Polly's pages (aka 'Donna Williams')

Ever the arty Autie

Bullies – its time to reconsider what’s ‘normal’.


Run by autistic artist, Donna Williams With up to 60% of people with Asperger’s Syndrome reporting being bullied in secondary schools on a daily basis we have an epidemic of intolerance which points at a currently undiagnosed and far more widespread and damaging pathology than Asperger’s Syndrome will ever be. Others reports put figures at closer to 90%.

What kind of soulless society is being bred with this sort of damaging hierarchical dynamic being so commonplace? Who is helping bullying (but seemingly ‘normal’) individuals so threatened with difference and diversity they feel compelled to corner already disempowered and vulnerable people and further disempower them? Who taught these children that they had the right to be judge and jury over others? It’s time we called it what it is… children lacking empathy, emotional intelligence, a sense of justice and equality. Often these individuals band together with followers and wannabes, as if their power in numbers justifies their self righteous, presumed ‘normality’.

Who brought these people up? Video games? DVDs? TV? Where was their moral and emotional education and where did society, community and family fail to reinforce REAL empathy, a real sense of equality? Were these swept aside in favor of keeping up with the latest trends or making sure little Johnny or little Joanie were reminded too often of their own presumed ‘normality’ or even encouraged to strive for some kind of celebrated, presumed superiority? How much would such children fear falling from these lofty, artificial heights and fight to maintain these mindsets?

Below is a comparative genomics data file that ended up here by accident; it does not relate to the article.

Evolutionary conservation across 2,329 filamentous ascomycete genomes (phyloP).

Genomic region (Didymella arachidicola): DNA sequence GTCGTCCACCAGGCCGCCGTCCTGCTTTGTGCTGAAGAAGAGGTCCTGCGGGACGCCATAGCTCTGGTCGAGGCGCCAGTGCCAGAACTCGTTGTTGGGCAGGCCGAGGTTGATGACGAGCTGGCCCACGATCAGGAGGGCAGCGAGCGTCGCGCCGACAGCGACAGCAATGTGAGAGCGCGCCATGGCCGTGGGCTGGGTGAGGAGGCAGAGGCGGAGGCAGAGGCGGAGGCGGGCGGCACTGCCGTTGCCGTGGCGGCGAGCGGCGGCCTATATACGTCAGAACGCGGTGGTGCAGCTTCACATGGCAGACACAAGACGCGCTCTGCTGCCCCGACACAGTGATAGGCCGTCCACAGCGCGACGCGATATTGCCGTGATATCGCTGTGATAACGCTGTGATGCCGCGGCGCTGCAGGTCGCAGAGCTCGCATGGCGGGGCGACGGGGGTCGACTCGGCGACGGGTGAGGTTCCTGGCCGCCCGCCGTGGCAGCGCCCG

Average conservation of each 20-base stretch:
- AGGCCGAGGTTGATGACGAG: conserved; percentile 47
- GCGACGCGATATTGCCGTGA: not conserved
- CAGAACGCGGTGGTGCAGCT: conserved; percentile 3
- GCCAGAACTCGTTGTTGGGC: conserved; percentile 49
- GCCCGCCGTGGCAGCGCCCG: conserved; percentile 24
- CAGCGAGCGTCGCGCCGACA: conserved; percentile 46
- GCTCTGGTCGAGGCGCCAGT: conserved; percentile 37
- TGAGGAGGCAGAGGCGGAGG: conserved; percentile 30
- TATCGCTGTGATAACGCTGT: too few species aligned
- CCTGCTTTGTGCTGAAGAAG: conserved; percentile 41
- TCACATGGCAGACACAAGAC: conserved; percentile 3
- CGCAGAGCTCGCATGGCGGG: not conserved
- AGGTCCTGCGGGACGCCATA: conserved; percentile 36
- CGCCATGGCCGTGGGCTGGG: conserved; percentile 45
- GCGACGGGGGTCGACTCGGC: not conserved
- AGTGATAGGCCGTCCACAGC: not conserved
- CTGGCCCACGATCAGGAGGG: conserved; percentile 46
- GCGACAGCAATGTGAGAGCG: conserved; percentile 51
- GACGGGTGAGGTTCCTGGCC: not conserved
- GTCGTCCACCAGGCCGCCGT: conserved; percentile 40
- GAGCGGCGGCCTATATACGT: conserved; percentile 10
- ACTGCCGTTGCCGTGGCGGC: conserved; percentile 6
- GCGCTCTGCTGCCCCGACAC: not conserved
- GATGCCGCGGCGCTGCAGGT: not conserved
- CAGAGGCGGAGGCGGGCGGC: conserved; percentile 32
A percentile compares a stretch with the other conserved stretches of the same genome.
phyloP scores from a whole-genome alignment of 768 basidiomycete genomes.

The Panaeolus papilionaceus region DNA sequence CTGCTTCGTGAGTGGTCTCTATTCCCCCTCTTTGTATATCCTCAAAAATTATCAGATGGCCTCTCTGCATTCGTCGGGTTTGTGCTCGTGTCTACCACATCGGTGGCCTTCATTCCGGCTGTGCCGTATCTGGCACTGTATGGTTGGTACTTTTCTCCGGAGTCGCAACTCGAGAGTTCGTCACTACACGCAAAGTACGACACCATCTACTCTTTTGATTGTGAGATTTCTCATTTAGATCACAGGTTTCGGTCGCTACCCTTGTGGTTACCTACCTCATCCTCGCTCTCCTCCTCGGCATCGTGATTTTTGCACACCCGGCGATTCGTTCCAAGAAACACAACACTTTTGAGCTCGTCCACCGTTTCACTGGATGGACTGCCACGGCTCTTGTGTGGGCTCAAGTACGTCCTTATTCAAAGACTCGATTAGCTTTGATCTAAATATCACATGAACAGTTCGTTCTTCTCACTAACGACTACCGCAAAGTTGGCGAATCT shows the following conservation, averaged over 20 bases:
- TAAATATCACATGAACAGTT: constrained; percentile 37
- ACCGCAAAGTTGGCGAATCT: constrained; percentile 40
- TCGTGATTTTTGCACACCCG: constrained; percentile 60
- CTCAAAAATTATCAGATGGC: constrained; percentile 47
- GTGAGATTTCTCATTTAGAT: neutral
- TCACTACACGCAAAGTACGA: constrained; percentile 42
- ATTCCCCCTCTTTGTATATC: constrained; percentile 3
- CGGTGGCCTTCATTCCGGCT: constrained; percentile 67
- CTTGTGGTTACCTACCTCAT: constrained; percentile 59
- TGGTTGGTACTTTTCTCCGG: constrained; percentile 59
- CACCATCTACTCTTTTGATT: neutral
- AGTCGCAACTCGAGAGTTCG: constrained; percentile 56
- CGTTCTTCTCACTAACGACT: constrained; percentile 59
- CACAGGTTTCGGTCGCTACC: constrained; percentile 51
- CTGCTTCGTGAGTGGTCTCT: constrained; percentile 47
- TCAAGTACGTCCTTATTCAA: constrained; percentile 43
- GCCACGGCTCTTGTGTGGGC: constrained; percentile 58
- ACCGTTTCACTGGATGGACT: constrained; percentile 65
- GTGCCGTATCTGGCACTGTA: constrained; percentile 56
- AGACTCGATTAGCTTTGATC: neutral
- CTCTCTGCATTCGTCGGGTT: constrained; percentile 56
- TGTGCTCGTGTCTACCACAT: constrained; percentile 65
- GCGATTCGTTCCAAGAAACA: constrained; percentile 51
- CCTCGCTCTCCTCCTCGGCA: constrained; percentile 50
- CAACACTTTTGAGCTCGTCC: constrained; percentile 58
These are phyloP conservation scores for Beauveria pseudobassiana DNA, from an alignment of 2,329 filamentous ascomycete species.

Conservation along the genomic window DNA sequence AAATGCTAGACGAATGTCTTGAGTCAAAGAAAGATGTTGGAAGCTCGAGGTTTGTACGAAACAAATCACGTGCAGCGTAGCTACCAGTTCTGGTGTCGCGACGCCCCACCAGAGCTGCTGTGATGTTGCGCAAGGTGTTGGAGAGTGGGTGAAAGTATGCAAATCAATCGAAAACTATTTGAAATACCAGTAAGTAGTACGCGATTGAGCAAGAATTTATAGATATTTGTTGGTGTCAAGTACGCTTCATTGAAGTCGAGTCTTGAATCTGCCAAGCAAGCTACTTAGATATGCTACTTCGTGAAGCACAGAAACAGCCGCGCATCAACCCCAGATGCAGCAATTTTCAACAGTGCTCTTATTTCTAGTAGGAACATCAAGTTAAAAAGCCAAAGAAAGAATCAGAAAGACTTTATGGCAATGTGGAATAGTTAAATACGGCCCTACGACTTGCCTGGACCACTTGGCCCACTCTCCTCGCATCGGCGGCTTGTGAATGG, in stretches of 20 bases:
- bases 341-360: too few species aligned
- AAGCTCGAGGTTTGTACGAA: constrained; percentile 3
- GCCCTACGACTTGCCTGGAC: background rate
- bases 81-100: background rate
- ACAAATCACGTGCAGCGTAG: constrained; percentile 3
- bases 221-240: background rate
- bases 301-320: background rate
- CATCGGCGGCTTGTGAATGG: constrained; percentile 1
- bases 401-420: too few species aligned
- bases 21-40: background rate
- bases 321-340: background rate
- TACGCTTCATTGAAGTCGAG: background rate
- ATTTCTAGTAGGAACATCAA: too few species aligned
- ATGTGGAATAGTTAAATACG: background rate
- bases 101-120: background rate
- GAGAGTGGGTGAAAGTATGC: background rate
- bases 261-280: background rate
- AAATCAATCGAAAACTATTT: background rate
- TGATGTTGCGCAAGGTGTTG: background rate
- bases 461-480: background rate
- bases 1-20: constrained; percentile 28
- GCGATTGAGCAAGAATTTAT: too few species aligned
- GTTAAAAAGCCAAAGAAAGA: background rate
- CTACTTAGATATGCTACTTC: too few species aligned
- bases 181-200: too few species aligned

Just because someone can PERFORM a semblance of empathy (for whatever vested interests of inclusion or popularity) for those they consider worthy as their ‘peers’, doesn’t make it REAL empathy. Similarly, just because someone on the autistic spectrum lacks a simultaneous sense of self and other or has a processing or visual perceptual challenge which makes them too literal to understand the deeper significance of what they see or hear or read body language or facial expression, this doesn’t equate to a lack of empathy (as often wrongly presumed).
Who failed to teach so called ‘normal’ bullies of the rich social tapestry of diversity or equality in difference? Who gave these bullies the presumptions they were so much more normal than others till their narcissism could no longer perceive the pathology of THEIR own condition, THEIR lacking? If we teach such children that others are ‘broken’ versions of themselves, we are may be reinforcing the bullies own superiority and reinforcing paternalistic ‘sympathy’ in others – neither of which promote a diversity friendly version of equality in difference.
Sixty to ninety percent. SIXTY to NINETY PERCENT.

As 1 in every 150 people (and climbing) becomes diagnosed on the autistic spectrum, may we seek to stay visible in their communities, be invited to their classrooms, graduate to teach their children and educate their communities. May we present them where we can with our intact humanity, our lack of hierarchy, our rare realness and honesty, perhaps even humility, and lay at their feet our stories of additional social phobia, social anxiety, depression, PTSD which we’ve lived with, perhaps risen above. Let us lay these at the feet of those who gave such blessings to us for many of us on the autistic spectrum are so much more empathic and human in spite of, sometimes because of such things, than some of them may ever be.

For this, let us help them and their children and their children’s children, to stop hiding behind bravado and smug assurance of their own mythical ‘normality’.

Adults with autism can also step forward to offer to support those in the community who are marginalised, friendless, vulnerable, even traumatised and remind them to stand tall, stand strong and that they are not broken or damaged ‘non autistic people’ at all, but damned fine people with autism.

Donna Williams



posted under Autism, Donna Williams